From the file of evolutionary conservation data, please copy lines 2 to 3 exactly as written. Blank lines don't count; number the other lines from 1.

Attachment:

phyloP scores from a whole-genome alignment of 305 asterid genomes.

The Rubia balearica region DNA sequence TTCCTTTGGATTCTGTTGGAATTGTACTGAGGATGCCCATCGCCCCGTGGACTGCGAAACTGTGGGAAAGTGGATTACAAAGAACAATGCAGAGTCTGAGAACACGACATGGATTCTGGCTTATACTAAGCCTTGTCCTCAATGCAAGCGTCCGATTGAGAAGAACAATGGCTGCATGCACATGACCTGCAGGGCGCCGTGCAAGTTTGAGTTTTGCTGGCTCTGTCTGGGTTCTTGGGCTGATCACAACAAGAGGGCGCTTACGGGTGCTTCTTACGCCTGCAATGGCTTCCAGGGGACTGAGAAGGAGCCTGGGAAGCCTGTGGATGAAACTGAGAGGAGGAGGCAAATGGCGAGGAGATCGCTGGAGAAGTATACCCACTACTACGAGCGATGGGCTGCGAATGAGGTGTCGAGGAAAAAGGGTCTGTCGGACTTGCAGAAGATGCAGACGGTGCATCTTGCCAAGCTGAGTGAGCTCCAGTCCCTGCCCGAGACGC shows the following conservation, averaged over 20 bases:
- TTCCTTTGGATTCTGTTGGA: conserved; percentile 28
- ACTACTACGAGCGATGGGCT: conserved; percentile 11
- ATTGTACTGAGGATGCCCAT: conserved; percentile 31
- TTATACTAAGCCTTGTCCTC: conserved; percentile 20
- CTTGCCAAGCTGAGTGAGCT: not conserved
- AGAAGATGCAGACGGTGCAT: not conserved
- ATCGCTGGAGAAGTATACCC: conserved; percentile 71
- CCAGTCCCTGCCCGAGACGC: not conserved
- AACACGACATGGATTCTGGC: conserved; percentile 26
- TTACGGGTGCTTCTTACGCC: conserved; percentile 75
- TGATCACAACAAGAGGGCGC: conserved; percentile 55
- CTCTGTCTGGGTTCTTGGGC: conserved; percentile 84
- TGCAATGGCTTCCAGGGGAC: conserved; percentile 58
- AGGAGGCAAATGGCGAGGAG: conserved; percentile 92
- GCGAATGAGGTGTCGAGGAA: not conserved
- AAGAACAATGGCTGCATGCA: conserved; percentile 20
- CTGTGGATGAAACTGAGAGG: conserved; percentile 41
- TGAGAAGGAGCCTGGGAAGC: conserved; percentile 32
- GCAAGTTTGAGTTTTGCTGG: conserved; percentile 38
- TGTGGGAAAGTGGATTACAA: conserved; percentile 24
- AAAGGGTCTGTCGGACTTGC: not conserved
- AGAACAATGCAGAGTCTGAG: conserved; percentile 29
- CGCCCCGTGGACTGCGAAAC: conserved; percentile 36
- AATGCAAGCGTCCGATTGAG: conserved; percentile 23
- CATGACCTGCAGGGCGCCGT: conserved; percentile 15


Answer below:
The Rubia balearica region DNA sequence TTCCTTTGGATTCTGTTGGAATTGTACTGAGGATGCCCATCGCCCCGTGGACTGCGAAACTGTGGGAAAGTGGATTACAAAGAACAATGCAGAGTCTGAGAACACGACATGGATTCTGGCTTATACTAAGCCTTGTCCTCAATGCAAGCGTCCGATTGAGAAGAACAATGGCTGCATGCACATGACCTGCAGGGCGCCGTGCAAGTTTGAGTTTTGCTGGCTCTGTCTGGGTTCTTGGGCTGATCACAACAAGAGGGCGCTTACGGGTGCTTCTTACGCCTGCAATGGCTTCCAGGGGACTGAGAAGGAGCCTGGGAAGCCTGTGGATGAAACTGAGAGGAGGAGGCAAATGGCGAGGAGATCGCTGGAGAAGTATACCCACTACTACGAGCGATGGGCTGCGAATGAGGTGTCGAGGAAAAAGGGTCTGTCGGACTTGCAGAAGATGCAGACGGTGCATCTTGCCAAGCTGAGTGAGCTCCAGTCCCTGCCCGAGACGC shows the following conservation, averaged over 20 bases:
- TTCCTTTGGATTCTGTTGGA: conserved; percentile 28